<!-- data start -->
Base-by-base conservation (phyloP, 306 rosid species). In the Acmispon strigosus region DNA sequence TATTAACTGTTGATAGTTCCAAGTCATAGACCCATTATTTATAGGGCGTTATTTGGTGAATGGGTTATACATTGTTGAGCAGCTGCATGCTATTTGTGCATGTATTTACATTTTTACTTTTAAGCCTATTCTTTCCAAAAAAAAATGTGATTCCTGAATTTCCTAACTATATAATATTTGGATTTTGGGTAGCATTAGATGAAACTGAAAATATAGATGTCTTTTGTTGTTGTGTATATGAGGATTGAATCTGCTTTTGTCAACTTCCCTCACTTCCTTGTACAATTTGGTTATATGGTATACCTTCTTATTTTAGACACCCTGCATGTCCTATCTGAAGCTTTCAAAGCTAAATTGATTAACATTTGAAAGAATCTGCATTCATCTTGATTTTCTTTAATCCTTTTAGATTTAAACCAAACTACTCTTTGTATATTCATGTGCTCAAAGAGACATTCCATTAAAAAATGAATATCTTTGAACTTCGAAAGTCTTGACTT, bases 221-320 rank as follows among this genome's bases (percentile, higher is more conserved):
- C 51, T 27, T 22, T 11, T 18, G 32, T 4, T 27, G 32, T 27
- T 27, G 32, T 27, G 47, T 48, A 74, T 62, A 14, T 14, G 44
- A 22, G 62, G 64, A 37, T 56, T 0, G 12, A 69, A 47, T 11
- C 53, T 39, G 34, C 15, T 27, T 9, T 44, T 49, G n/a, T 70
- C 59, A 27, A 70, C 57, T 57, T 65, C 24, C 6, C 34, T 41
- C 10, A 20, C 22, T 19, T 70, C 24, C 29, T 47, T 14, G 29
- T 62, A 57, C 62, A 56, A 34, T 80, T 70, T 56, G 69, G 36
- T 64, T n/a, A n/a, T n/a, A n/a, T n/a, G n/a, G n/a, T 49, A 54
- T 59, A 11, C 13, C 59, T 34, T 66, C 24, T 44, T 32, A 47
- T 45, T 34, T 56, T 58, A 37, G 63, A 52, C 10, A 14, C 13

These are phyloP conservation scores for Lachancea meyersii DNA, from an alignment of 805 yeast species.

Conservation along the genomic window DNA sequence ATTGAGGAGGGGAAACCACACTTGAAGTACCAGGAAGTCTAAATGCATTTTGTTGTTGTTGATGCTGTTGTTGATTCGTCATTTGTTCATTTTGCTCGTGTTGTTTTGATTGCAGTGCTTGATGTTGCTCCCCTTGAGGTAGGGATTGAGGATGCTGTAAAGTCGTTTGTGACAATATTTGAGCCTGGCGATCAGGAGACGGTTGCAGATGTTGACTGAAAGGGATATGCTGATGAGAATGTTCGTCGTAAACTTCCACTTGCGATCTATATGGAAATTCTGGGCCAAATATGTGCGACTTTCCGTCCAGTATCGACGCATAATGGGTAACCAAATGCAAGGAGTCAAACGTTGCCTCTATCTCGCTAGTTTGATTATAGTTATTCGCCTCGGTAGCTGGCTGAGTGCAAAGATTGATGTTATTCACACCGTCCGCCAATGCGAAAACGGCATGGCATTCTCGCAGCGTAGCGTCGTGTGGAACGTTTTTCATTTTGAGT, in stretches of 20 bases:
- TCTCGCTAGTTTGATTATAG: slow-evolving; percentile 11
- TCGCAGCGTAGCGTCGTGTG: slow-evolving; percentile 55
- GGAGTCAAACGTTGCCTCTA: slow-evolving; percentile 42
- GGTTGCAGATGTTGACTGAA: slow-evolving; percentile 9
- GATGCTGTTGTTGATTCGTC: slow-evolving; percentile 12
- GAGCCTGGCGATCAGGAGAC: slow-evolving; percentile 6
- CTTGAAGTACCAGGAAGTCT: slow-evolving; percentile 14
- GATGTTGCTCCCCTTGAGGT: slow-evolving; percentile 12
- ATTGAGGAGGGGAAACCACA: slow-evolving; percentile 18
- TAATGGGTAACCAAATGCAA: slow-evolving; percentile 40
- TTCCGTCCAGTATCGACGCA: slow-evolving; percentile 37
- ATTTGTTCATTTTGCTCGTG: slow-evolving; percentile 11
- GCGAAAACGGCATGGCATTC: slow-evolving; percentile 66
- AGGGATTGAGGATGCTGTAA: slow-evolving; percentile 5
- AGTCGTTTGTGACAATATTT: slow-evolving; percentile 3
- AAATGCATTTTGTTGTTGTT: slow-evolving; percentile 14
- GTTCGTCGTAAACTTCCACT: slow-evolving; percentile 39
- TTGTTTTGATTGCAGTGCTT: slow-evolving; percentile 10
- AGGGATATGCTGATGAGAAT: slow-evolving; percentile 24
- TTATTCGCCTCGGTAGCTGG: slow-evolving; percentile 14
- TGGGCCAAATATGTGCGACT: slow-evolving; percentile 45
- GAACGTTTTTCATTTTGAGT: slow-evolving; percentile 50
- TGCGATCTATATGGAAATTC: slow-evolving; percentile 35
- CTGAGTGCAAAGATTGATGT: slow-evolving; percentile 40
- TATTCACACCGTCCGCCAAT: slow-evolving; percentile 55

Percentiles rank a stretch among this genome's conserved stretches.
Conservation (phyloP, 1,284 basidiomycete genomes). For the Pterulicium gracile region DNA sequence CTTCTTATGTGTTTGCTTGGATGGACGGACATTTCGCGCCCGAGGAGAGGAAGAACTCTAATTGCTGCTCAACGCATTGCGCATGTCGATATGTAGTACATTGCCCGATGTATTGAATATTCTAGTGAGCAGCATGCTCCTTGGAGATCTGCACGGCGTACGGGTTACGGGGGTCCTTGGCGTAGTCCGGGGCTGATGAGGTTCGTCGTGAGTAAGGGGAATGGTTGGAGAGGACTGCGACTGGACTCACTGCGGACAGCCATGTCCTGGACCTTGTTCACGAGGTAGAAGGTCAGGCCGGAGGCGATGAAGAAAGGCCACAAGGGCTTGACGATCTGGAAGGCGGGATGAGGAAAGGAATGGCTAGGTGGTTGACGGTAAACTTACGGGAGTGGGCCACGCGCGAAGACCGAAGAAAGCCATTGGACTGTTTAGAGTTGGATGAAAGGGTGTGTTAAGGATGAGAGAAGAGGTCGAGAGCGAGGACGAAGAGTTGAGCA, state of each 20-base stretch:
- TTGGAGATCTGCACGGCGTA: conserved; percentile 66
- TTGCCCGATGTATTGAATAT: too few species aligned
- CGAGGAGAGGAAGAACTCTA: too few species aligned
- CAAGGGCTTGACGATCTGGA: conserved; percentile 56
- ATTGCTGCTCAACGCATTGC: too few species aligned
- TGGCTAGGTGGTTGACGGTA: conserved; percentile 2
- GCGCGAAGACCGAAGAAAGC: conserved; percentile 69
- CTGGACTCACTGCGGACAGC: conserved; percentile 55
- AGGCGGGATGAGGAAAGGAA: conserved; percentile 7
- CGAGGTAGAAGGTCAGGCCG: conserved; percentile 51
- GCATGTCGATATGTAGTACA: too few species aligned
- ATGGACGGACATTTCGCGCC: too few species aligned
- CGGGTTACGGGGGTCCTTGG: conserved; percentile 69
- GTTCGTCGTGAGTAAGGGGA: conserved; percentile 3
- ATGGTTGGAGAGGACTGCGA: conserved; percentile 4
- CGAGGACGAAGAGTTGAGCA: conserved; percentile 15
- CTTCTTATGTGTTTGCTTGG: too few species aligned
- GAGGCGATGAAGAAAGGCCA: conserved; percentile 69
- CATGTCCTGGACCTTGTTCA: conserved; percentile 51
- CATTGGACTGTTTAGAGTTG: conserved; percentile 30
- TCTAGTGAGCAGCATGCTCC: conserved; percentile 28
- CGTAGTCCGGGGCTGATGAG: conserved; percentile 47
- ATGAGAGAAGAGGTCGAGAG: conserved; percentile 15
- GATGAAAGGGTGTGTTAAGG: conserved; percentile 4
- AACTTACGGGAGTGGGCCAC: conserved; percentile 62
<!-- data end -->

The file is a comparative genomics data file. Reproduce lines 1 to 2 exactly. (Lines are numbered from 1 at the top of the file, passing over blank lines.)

Base-by-base conservation (phyloP, 306 rosid species). In the Acmispon strigosus region DNA sequence TATTAACTGTTGATAGTTCCAAGTCATAGACCCATTATTTATAGGGCGTTATTTGGTGAATGGGTTATACATTGTTGAGCAGCTGCATGCTATTTGTGCATGTATTTACATTTTTACTTTTAAGCCTATTCTTTCCAAAAAAAAATGTGATTCCTGAATTTCCTAACTATATAATATTTGGATTTTGGGTAGCATTAGATGAAACTGAAAATATAGATGTCTTTTGTTGTTGTGTATATGAGGATTGAATCTGCTTTTGTCAACTTCCCTCACTTCCTTGTACAATTTGGTTATATGGTATACCTTCTTATTTTAGACACCCTGCATGTCCTATCTGAAGCTTTCAAAGCTAAATTGATTAACATTTGAAAGAATCTGCATTCATCTTGATTTTCTTTAATCCTTTTAGATTTAAACCAAACTACTCTTTGTATATTCATGTGCTCAAAGAGACATTCCATTAAAAAATGAATATCTTTGAACTTCGAAAGTCTTGACTT, bases 221-320 rank as follows among this genome's bases (percentile, higher is more conserved):
- C 51, T 27, T 22, T 11, T 18, G 32, T 4, T 27, G 32, T 27